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Guest Post: Managing Criticism as a Sensitive Person

Managing Criticism as a Sensitive Person

Managing Criticism as a Sensitive Person

by April Snow, LMFT


Receiving criticism can feel like the end of the world for Highly Sensitive People who feel everything so deeply, see meaning in every interaction and find it painful to disappoint others. Criticism often feels edgy because we assume it confirms our worst fears that say we’re not enough as we are or not doing enough.  In this article, I explore why criticism is so difficult, typical responses when facing conflict and ways to manage without apologizing or blaming ourselves. 


Why Criticism Is So Difficult

Having a temperament that is only shared by about 20% of the population, Highly Sensitive People (HSP) are often criticized for being different.  This can lead to feeling misunderstood or being an outsider, impacting our self-esteem and making criticism even more painful to hear.  Our whole lives we’ve heard from society and perhaps our own family that we’re too much or not enough – too emotional, too sensitive, too quiet, not fast enough, not flexible enough and so forth.  When we’re constantly trying to fit in, hearing criticism is distressing.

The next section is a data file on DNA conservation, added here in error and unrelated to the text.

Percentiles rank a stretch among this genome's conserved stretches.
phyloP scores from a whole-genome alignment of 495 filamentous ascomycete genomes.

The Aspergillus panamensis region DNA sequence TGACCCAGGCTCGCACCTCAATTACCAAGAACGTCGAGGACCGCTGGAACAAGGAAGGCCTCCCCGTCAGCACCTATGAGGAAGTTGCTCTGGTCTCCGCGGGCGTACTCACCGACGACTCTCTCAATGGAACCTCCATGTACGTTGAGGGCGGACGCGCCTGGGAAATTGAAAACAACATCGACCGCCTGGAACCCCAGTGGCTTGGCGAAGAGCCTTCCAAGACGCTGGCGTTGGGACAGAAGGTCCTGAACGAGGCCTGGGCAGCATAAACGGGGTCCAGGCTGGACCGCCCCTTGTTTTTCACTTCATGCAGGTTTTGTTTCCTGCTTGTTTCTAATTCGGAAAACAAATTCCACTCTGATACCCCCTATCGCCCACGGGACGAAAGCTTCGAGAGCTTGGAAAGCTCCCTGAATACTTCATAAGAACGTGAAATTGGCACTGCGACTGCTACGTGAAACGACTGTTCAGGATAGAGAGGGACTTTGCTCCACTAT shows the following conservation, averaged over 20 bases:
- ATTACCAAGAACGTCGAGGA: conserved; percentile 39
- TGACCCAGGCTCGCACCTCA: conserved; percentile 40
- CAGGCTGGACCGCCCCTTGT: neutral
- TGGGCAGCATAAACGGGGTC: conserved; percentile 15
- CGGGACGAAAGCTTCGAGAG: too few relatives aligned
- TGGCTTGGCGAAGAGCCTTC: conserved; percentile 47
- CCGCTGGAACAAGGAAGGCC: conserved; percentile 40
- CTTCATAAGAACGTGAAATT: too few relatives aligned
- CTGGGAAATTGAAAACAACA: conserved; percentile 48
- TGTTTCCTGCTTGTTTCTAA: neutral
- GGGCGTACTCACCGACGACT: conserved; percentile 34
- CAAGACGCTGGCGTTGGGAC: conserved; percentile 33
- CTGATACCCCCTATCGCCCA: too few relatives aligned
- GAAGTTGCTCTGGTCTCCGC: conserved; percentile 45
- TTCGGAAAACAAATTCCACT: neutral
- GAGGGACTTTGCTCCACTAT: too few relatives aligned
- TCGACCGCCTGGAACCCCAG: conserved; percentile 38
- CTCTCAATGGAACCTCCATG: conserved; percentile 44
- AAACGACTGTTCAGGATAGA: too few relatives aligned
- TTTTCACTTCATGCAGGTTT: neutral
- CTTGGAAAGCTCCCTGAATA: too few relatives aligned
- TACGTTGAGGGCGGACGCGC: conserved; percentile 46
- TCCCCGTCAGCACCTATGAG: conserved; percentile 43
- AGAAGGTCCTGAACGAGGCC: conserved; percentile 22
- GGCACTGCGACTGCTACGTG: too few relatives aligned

Our nervous systems are more sensitive to the world around us, therefore the intensity of conflict can also feel overstimulating.  To us, criticism seems loud, harsh and more extreme than the person delivering the message may intend.   


We feel everything more deeply, process the meaning of the criticism at length and are more attuned to the emotions of others.  Not only are we feeling our own pain, but due to our higher capacity for empathy, we’re also feeling the pain of the other person.  This is a lot to feel and think about making it easier to avoid the conflict altogether!